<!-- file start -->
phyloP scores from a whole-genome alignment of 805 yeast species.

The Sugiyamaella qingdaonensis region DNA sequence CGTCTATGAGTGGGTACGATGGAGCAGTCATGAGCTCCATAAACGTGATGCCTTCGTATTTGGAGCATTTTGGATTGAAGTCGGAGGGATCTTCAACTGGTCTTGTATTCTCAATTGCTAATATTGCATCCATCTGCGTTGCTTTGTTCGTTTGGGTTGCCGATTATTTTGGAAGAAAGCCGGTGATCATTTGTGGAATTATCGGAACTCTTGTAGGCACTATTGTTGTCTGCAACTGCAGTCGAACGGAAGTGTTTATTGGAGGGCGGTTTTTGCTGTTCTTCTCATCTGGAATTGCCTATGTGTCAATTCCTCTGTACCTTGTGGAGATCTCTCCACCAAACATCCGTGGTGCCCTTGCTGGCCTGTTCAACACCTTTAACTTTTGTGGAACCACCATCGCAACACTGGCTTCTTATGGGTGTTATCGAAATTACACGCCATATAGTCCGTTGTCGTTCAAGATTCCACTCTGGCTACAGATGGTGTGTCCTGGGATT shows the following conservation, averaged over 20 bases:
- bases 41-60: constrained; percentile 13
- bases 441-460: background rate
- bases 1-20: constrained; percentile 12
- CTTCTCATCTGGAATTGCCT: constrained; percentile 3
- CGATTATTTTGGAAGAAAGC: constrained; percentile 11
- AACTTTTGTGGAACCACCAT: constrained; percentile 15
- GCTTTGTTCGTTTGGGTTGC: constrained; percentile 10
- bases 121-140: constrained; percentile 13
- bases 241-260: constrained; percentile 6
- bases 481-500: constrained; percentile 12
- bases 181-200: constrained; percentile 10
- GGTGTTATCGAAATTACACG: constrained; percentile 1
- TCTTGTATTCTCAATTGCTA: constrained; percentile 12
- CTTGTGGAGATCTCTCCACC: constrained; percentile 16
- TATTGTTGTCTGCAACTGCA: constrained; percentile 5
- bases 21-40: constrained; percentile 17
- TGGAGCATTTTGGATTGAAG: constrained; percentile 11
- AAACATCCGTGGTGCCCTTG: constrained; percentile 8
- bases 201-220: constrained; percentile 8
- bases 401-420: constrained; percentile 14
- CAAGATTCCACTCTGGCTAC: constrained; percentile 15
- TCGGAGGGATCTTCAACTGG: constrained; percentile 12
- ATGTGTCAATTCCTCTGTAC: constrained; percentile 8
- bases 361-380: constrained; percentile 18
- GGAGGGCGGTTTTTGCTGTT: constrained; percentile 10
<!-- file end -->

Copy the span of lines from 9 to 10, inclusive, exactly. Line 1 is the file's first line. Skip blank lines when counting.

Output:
- GCTTTGTTCGTTTGGGTTGC: constrained; percentile 10
- bases 121-140: constrained; percentile 13